Movo UM700 USB microphone review

Movo's $100 entry-level podcasting microphone is perfect for beginners.

(Image: © MOVO)

Our Verdict

This $100 mic is great for beginners looking to start podcasting or streaming.


  • $100
  • Versatile


  • Bulky
  • No software

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The Movo UM700 is a $100 quad-condenser microphone that's aimed at the budding podcaster looking to hit record and start delivering the hot gaming takes we've all been dying to hear.

With more and more people having to set up home offices, it's no surprise that we've seen a rise in affordable microphones. Last year we saw some quality microphones for under $100, and that trend looks like it's going to continue into 2021.

Technical Specs

Price: $100
Condensers: 4
Connector: Micro-USB
Directional Patterns: Stereo, Cardioid, Omnidirectional, Bi-Directional
Controls: Mute button, Gain and Volume dial
Inputs: 3.5mm headphone
Recording Sample Rate: 48kHz  
Bit Depth: 16-bit
Weight: 2.3 Lbs
Warranty: 1 Year

Movo makes a ton of consumer-grade A/V gear for journalists, filmmakers, and, of course, podcasters. The UM700's design is heavily inspired by the Blue Yeti microphone (before it was redesigned) and the LED metering in the Yeti X redesign. The front of the mic has a mute button and headphone volume dial, with the rear sporting gain control and polar pattern selection. It's less flashy than a lot of microphones aimed at streaming and podcasting.

This traditional-looking mic is outfitted with a metal base, sitting at almost 3lbs. The base is useful for dealing with the occasional desk bump during a recording session. There's even a ⅝-inch thread for mounting onto a boom arm if that's more your style. The last few microphones I've reviewed have taken up less space on my desk, and it was jarring to be reminded how big normal USB mics are.

Unlike other budget mics, the UM700 still has all the knobs and dials you want in a podcast microphone, allowing you to tweak your audio on the fly. It's a welcome change from the more budget options that sound incredible but are limited in features. I did run into a problem with the audio occasionally cutting out of the UM700's headphone jack. A minor yet noticeable annoyance that did not affect my recording.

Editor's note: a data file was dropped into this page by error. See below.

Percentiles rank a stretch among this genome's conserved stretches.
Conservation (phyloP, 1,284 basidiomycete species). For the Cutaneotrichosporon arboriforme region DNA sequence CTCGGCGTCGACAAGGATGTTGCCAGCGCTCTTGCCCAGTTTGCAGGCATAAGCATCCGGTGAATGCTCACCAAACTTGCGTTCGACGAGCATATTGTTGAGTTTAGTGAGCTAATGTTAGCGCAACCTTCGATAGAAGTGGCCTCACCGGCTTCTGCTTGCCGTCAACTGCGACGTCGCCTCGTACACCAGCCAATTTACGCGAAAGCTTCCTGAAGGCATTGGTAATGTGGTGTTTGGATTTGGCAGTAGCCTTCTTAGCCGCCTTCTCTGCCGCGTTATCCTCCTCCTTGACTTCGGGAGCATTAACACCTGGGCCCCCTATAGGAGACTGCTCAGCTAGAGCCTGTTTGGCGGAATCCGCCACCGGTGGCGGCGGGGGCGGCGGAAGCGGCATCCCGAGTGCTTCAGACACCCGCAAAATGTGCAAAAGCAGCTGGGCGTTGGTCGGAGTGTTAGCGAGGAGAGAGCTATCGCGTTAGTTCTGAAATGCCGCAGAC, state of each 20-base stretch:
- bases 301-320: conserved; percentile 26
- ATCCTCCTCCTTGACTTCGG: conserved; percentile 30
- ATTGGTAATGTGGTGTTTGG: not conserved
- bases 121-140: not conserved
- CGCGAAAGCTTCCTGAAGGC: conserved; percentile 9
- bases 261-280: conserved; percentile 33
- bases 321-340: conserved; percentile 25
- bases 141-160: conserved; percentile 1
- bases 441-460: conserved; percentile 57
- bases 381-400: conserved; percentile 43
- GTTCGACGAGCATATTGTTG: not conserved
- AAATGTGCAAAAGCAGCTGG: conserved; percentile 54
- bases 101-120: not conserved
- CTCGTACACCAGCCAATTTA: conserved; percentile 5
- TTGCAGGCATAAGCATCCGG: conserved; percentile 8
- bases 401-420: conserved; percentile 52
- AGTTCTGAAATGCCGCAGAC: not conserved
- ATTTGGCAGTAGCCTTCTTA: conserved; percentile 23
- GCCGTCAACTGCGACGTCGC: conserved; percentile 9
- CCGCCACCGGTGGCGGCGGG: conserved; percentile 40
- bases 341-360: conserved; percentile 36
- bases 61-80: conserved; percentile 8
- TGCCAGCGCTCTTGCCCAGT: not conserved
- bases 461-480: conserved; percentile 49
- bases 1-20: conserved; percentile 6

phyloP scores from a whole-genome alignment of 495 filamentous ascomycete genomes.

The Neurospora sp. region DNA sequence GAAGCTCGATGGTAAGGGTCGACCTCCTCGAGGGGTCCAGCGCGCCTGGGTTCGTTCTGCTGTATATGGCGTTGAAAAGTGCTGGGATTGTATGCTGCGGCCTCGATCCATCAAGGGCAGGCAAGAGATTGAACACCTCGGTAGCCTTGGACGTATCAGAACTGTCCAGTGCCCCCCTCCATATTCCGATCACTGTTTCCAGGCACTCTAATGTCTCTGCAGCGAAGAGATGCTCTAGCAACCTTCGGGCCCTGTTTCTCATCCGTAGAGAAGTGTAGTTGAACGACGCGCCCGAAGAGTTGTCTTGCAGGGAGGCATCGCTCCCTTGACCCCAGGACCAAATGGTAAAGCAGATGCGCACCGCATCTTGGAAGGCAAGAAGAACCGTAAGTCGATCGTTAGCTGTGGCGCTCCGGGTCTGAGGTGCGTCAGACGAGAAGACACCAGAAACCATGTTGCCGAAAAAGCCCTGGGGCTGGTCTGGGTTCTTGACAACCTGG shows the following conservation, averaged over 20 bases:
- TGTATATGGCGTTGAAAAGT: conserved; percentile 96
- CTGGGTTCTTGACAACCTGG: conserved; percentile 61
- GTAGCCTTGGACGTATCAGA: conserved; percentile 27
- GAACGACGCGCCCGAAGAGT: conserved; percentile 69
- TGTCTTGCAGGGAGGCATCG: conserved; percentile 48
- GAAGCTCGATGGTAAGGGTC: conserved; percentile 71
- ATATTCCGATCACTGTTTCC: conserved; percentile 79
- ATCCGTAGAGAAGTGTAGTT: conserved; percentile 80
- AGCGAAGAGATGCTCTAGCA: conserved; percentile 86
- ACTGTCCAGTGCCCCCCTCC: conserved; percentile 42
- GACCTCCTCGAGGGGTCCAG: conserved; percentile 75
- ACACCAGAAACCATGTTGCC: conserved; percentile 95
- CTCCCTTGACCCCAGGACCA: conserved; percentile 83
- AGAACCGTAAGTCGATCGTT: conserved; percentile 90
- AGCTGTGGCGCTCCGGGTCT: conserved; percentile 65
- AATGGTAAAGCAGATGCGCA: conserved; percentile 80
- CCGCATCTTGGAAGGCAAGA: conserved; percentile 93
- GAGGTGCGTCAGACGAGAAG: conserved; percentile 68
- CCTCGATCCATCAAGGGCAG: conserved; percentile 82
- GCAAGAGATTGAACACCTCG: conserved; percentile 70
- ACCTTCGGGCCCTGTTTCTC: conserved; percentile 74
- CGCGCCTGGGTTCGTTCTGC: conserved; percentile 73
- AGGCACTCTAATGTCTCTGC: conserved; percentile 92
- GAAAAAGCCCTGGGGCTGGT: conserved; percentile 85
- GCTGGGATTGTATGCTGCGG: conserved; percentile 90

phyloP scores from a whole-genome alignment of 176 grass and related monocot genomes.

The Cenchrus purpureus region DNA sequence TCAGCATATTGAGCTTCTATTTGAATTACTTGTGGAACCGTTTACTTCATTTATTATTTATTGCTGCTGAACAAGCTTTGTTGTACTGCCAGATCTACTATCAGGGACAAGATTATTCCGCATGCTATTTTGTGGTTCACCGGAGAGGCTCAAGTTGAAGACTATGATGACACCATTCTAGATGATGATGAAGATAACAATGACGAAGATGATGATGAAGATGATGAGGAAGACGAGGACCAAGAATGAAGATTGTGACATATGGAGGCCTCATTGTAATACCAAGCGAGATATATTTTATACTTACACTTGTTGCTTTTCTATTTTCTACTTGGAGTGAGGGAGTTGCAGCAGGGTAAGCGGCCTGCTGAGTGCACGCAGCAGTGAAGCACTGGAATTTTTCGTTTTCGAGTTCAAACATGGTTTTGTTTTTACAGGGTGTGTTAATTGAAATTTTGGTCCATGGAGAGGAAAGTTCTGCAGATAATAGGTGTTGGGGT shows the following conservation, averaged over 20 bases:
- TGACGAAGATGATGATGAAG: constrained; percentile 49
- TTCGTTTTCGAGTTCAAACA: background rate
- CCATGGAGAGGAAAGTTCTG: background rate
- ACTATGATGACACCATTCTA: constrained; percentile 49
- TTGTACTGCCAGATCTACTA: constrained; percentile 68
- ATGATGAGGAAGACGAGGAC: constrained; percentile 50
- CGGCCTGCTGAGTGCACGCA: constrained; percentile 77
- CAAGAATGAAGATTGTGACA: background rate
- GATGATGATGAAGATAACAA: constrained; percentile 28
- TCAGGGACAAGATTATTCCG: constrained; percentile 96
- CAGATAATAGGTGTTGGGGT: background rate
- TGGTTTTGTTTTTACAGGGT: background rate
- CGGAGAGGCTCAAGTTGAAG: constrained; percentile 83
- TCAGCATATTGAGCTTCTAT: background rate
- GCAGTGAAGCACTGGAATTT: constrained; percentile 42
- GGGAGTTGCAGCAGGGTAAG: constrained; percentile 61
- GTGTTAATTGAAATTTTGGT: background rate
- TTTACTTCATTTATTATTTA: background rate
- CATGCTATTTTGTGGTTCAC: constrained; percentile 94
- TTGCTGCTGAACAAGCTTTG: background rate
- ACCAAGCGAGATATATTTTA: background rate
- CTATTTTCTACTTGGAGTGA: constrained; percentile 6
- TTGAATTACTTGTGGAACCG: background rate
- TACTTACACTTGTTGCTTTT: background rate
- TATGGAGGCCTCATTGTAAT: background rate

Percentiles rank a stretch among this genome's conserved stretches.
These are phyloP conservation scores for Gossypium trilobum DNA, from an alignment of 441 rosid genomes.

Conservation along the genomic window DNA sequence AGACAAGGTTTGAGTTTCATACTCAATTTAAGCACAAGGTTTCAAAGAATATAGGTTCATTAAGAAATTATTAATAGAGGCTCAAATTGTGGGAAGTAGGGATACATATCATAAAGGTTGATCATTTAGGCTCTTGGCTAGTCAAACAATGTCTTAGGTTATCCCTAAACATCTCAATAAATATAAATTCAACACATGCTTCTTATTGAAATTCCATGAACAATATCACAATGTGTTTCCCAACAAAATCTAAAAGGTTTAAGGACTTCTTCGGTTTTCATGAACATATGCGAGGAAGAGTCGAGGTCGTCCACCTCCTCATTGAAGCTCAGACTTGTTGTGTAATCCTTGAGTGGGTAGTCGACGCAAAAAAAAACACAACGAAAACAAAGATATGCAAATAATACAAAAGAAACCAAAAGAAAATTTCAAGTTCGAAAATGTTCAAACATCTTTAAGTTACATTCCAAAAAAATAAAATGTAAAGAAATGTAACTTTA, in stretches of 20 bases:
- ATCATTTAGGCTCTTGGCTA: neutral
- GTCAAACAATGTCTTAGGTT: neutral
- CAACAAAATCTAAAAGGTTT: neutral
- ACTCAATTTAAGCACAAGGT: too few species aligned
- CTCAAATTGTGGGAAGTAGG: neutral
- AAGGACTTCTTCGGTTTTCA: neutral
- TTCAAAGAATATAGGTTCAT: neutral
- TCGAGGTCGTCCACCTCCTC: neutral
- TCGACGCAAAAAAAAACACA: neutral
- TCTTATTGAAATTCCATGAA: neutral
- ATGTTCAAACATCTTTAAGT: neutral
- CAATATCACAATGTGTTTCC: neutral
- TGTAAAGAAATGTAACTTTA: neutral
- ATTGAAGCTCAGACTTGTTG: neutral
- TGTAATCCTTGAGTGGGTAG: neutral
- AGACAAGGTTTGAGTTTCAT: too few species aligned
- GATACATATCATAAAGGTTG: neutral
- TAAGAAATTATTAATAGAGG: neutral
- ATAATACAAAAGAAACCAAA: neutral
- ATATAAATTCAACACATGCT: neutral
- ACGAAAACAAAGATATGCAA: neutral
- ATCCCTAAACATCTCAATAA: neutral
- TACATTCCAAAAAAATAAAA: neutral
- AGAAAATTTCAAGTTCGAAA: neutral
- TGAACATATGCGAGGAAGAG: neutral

The beauty of having multiple polar patterns is the versatility it offers to basically any podcast or streaming situation. You can leave in the middle of a table and start chatting with your roommates about the best Marvel movies on omnidirectional, or do a one-on-one interview with someone at a gaming convention in bidirectional. The most common pattern you'll use is cardioid, which is standard for almost all USB microphones.

Below is a sample of what it sounds like in cardioid mode. 

The Movo UM700 is a good budget microphone for anyone starting up their podcasting or streamer career.

As you can hear, the UM700 is a bit on the quieter side. I played a bit with it on the higher gain, but the UM700 picked up the hum of my desktop and even some of the chatter of the construction workers outside. Naturally you'll want to work with a lower gain on your microphones to find the sweet spot for recording. To get the audio quality I want out of the UM700, I'd expect to spend some time in post-production editing software cranking up the vocals.

If you have a decent little home studio set up (or the inside of your closet with a comforter over your head), the UM700 will work well. Getting ideal sound requires having a handle on background noise. With that in mind, the Movo UM700 is a good budget microphone for anyone starting up their podcasting or streamer career. 

The Verdict
Movo UM700 USB microphone review

This $100 mic is great for beginners looking to start podcasting or streaming.

Jorge Jimenez
Hardware writer, Human Pop-Tart

Jorge is a hardware writer from the enchanted lands of New Jersey. When he's not filling the office with the smell of Pop-Tarts, he's reviewing all sorts of gaming hardware, from laptops with the latest mobile GPUs to gaming chairs with built-in back massagers. He's been covering games and tech for over ten years and has written for Dualshockers, WCCFtech, Tom's Guide, and a bunch of other places on the world wide web.